Today I want to share a personal battle that I have been dealing with over the last four decades. The belief that I was unloved as a child. Feeling unloved can have long reaching and detrimental effects on both children and adults.I know now, that this was just my perception at the time. That as a young child, I wasn’t seeing the full picture. But the beliefs that we set up as young children, can continue with us throughout our lives unless we address them.

Here are three examples of ways that children can grow up feeling unloved. And what the ongoing ramifications can be once they enter into adult life. Some of it is based on my own personal experience and some of it is based on the experiences of my clients. Who have given me permission to share their stories.

Before you continue reading, I just want to point out a couple of things:

  • This article aimed at adults and what they might have gone through 10, 20, 30 or even 40 years ago. Because the majority of our parents didn’t have the awareness or the insights that we have now in relation to the psychology and importance of childhood love

  • My concern is that you still might be carrying around with you negative beliefs in relation to being unlovable or that love is not safe. That you might have picked up as a child. And that you are carrying these beliefs through to your current relationships

  • So it is not my intention to point fingers or lay blame. If you are currently going through a similar experience right now, then I hope that this article may give you some ideas in ways to help either yourself or your children

Feeling unlovable

The Emotionally Distant Parent

Growing up with an emotionally distant parent can be very confusing for a child. Even more so, if both parents are emotionally distant.

My parents were very affectionate with each other, but they weren’t really affectionate with us children. As an adult, I now understand how their own childhood upbringings had affected their behaviour as parents. However, as a young child, I had no awareness of this. I just felt unloved and that I was unlovable.

My ‘perceived’ lack of fatherly love – led to the following belief – that “male attention = male love”. Which led me into some hairy situations (a story for another day). Basically, the thought process was “Oh he just paid attention to me – that must mean he loves me”. Which as you can imagine, wasn’t the case at all, especially with teenage boys and young male adults.

One of my client’s father used to have to work away from home for months at a time. And when he did come home, he was more interested in getting drunk with his mates then he was spending time at home with his children.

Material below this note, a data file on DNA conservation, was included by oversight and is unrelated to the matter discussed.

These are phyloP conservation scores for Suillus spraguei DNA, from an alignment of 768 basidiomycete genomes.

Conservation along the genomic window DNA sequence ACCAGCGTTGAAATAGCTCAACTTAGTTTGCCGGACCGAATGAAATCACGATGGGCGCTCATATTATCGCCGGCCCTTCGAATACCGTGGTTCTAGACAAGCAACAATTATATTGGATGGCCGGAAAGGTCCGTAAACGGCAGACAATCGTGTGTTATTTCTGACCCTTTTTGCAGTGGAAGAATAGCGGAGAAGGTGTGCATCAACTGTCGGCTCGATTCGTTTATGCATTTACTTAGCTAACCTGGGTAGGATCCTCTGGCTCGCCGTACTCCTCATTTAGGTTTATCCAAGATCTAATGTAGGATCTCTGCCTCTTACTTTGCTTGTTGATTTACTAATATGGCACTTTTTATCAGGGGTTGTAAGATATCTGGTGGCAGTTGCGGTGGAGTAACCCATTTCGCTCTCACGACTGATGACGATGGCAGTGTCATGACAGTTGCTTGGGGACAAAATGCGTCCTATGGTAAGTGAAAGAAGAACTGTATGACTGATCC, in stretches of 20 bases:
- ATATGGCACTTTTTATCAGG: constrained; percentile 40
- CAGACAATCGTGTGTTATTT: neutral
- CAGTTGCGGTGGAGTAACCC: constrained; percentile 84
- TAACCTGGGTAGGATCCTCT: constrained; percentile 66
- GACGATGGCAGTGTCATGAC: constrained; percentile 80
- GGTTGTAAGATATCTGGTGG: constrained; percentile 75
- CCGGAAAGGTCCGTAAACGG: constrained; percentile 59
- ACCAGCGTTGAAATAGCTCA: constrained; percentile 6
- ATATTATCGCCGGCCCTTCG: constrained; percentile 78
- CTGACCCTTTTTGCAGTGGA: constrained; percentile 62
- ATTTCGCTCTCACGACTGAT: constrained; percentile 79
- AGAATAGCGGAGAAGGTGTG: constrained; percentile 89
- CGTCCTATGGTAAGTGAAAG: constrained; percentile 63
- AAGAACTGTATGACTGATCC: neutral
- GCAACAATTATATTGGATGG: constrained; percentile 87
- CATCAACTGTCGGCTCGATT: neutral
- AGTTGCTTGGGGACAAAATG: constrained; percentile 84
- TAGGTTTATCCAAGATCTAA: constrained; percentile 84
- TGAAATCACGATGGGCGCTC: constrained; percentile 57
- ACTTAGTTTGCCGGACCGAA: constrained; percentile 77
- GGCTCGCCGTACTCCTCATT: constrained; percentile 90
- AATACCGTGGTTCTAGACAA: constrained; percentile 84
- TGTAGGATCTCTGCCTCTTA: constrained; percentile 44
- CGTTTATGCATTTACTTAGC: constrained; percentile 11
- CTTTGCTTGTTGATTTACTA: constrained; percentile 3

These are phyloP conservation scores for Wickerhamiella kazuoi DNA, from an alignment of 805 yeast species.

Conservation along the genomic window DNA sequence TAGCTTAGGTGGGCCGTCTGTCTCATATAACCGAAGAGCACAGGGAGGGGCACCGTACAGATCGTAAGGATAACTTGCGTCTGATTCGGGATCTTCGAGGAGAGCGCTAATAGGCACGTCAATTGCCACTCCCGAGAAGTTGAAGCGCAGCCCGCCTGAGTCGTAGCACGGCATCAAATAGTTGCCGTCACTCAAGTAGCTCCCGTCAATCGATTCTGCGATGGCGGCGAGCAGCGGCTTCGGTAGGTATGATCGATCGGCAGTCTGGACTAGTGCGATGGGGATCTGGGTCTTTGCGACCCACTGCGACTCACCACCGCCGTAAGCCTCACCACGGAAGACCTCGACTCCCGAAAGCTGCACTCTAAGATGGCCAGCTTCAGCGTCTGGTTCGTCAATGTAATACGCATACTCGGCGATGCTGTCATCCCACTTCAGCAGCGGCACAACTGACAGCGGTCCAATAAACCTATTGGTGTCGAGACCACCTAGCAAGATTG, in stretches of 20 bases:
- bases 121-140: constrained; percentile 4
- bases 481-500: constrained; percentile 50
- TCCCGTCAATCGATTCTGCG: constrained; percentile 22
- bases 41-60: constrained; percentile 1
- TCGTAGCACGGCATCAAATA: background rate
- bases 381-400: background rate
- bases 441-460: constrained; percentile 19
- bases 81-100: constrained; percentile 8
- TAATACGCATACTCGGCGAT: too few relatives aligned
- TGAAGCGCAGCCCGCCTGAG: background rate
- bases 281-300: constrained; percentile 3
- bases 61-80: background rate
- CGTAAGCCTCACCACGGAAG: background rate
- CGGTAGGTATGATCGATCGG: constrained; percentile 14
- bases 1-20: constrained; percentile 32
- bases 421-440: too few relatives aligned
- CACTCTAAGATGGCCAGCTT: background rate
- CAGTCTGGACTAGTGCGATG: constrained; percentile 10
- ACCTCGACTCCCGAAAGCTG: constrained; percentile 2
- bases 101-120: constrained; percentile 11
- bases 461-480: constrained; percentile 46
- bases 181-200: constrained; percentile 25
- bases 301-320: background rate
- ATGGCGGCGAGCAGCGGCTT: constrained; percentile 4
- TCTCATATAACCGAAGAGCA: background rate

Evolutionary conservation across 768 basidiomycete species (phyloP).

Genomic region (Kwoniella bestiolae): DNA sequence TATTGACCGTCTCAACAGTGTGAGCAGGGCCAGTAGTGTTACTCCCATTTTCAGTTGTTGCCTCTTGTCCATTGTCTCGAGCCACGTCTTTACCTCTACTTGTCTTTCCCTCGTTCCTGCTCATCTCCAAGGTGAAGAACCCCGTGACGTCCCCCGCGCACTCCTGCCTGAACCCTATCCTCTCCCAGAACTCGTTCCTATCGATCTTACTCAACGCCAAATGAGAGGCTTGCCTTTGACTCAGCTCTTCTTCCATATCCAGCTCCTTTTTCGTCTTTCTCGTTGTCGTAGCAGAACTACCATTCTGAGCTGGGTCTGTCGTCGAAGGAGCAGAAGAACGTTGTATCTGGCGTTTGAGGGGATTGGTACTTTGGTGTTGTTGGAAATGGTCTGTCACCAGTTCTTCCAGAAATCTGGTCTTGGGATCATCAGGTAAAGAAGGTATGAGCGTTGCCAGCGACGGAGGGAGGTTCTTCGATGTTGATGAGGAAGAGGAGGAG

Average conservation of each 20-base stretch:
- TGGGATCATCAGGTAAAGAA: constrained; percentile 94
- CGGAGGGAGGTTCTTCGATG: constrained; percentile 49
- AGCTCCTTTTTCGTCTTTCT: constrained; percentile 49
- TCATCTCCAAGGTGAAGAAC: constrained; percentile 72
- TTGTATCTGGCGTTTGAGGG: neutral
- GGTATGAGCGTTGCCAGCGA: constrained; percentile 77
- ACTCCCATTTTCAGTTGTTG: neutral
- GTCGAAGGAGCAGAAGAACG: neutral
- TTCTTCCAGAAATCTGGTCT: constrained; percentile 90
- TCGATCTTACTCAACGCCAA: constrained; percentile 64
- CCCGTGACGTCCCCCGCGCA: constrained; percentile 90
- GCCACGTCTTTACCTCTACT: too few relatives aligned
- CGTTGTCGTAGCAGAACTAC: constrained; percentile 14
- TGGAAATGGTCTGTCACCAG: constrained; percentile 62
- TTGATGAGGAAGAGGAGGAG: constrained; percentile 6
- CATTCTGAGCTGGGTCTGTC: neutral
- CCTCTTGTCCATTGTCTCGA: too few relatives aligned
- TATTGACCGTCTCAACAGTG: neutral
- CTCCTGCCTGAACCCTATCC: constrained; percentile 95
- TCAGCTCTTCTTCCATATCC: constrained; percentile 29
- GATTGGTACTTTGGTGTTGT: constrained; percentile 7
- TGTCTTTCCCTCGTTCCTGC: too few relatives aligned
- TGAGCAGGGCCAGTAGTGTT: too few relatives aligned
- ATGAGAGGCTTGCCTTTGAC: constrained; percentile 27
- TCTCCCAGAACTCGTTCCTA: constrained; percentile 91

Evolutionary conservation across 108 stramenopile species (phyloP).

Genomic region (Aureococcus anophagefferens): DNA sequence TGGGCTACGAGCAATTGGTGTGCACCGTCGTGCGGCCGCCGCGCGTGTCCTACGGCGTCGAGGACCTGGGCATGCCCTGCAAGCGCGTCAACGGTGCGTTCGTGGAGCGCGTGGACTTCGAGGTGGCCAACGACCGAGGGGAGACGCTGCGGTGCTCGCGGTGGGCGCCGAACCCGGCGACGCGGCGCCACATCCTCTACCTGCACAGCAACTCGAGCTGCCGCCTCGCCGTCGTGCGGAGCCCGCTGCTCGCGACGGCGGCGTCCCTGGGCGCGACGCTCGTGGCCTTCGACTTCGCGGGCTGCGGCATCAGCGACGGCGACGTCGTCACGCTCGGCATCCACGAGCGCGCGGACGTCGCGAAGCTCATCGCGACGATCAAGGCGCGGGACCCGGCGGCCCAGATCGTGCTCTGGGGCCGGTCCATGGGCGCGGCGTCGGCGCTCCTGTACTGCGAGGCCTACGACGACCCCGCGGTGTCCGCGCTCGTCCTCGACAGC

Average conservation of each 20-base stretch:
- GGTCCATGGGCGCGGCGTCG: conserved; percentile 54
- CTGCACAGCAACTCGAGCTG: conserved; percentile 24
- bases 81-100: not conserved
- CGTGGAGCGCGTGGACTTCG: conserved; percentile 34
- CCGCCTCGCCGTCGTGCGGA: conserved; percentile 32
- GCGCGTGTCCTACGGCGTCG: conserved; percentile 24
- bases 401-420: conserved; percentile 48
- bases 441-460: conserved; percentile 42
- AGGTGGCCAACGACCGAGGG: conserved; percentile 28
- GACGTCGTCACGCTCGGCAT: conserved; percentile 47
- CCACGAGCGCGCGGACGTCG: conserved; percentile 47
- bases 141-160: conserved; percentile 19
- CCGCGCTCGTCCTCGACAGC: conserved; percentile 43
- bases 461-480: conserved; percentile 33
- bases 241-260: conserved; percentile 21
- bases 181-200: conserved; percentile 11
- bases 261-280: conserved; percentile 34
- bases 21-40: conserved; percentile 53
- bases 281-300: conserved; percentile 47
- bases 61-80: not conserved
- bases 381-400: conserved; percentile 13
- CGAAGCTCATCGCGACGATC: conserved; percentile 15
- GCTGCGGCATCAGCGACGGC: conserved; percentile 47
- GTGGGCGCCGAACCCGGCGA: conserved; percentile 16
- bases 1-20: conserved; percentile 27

This set up a belief for my client (from the age of five) that if only she was perfect, then her father would love her and want to spend time with her. This need to be perfect to gain love continued throughout her teenage years and well into her 30’s, causing her a tremendous amount of anxiety and stress.

Child begging father not to drink

The impacts of divorce

Thankfully in our post-modern times, we have the ability to end a marriage when need be. In these instances, you really are doing what’s best for you. If you have children in the mix, it does, however, tend to complicate things.

This is why it is so so important to keep loving communication open with your children. At all times, let your children know how much you love them and that’s what’s going on between mum and dad has nothing to do with them.

I had a client come in presenting with anxiety and the belief that she was being punished just for being herself. And that people could only “put up” with so much of her before they left her. During the session, her body indicated that it related to when she was one year old.

She said that she knew exactly what it related to. Her parents had split up when she was one, and she stated that she wished that she had never been born because then her parents would have never had have gotten together, and it would have saved a lot of pain and suffering. She grew up with the belief “It’s my fault, I deserve to suffer”. At which point, my heart broke for her.

The impacts of divorce on children

When you feel abandoned 

Being adopted out or being looked after by relatives, or being put into foster care, can lead to feelings of abandonment and the belief that you are not good enough to be loved.

As was the case for one of my clients. When she was 7 years old, her mother died. Her father couldn’t cope with raising a daughter, so he gave her to his sisters to look after. However, the sisters kept on passing her around. None of them wanted to look after her for too long. This led to my client having feelings of rejection and unworthiness in regards to love. Which has been affecting her love life and friendships ever since.


If any of these situations sound familiar, rest assured that there is a way out. Kinesiology has helped me resolved my issues around feeling worthy of love, as it has helped my clients.

If you want to know more, then check out the rest of my website. If you want to know how Kinesiology can change your life then check out my landing page. If you are wondering how Kinesiology works and why it’s so awesome, visit the what is Kinesiology page. My what I specialise in page details the areas that I love to work on. If you would like to know a bit more about me, then this is the page for you

Want to ditch all of that and go straight to booking a session, send me a message or call me 0419 271 394

xXx Liesl

Liesl Frank Holistic Kinesiologist